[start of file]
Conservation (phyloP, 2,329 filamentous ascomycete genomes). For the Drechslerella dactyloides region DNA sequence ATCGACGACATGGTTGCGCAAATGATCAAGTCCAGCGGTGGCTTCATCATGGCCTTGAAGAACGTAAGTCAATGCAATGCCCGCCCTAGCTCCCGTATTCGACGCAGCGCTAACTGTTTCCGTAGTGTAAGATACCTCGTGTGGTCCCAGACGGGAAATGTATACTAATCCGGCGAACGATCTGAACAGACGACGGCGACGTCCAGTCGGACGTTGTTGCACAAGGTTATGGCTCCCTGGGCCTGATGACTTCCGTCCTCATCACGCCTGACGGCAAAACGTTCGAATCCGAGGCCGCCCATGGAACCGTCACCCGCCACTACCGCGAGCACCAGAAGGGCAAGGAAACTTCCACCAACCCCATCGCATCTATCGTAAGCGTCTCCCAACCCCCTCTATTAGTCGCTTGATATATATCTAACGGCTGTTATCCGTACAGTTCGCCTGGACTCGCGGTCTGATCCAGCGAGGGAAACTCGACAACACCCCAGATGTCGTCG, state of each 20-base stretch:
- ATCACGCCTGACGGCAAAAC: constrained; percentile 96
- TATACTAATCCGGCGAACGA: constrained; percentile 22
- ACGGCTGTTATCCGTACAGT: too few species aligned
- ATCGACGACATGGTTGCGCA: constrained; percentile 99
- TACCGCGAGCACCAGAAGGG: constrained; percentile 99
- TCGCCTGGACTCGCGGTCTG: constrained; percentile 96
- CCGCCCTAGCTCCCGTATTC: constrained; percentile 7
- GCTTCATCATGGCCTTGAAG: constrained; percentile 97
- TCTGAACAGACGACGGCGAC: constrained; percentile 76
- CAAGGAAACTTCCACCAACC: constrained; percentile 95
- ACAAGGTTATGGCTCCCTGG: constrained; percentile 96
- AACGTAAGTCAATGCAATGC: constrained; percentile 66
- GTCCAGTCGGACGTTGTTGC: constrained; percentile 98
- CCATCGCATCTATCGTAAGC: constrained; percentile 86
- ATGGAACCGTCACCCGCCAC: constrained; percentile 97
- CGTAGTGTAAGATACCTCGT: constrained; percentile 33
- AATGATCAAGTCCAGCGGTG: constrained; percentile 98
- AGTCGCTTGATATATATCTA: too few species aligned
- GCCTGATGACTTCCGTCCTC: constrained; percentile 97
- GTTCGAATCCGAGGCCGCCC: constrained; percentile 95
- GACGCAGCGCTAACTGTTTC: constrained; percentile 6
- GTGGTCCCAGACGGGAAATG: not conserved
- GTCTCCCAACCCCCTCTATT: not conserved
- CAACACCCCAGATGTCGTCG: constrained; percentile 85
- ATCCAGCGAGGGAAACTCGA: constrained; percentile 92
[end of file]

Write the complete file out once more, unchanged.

Conservation (phyloP, 2,329 filamentous ascomycete genomes). For the Drechslerella dactyloides region DNA sequence ATCGACGACATGGTTGCGCAAATGATCAAGTCCAGCGGTGGCTTCATCATGGCCTTGAAGAACGTAAGTCAATGCAATGCCCGCCCTAGCTCCCGTATTCGACGCAGCGCTAACTGTTTCCGTAGTGTAAGATACCTCGTGTGGTCCCAGACGGGAAATGTATACTAATCCGGCGAACGATCTGAACAGACGACGGCGACGTCCAGTCGGACGTTGTTGCACAAGGTTATGGCTCCCTGGGCCTGATGACTTCCGTCCTCATCACGCCTGACGGCAAAACGTTCGAATCCGAGGCCGCCCATGGAACCGTCACCCGCCACTACCGCGAGCACCAGAAGGGCAAGGAAACTTCCACCAACCCCATCGCATCTATCGTAAGCGTCTCCCAACCCCCTCTATTAGTCGCTTGATATATATCTAACGGCTGTTATCCGTACAGTTCGCCTGGACTCGCGGTCTGATCCAGCGAGGGAAACTCGACAACACCCCAGATGTCGTCG, state of each 20-base stretch:
- ATCACGCCTGACGGCAAAAC: constrained; percentile 96
- TATACTAATCCGGCGAACGA: constrained; percentile 22
- ACGGCTGTTATCCGTACAGT: too few species aligned
- ATCGACGACATGGTTGCGCA: constrained; percentile 99
- TACCGCGAGCACCAGAAGGG: constrained; percentile 99
- TCGCCTGGACTCGCGGTCTG: constrained; percentile 96
- CCGCCCTAGCTCCCGTATTC: constrained; percentile 7
- GCTTCATCATGGCCTTGAAG: constrained; percentile 97
- TCTGAACAGACGACGGCGAC: constrained; percentile 76
- CAAGGAAACTTCCACCAACC: constrained; percentile 95
- ACAAGGTTATGGCTCCCTGG: constrained; percentile 96
- AACGTAAGTCAATGCAATGC: constrained; percentile 66
- GTCCAGTCGGACGTTGTTGC: constrained; percentile 98
- CCATCGCATCTATCGTAAGC: constrained; percentile 86
- ATGGAACCGTCACCCGCCAC: constrained; percentile 97
- CGTAGTGTAAGATACCTCGT: constrained; percentile 33
- AATGATCAAGTCCAGCGGTG: constrained; percentile 98
- AGTCGCTTGATATATATCTA: too few species aligned
- GCCTGATGACTTCCGTCCTC: constrained; percentile 97
- GTTCGAATCCGAGGCCGCCC: constrained; percentile 95
- GACGCAGCGCTAACTGTTTC: constrained; percentile 6
- GTGGTCCCAGACGGGAAATG: not conserved
- GTCTCCCAACCCCCTCTATT: not conserved
- CAACACCCCAGATGTCGTCG: constrained; percentile 85
- ATCCAGCGAGGGAAACTCGA: constrained; percentile 92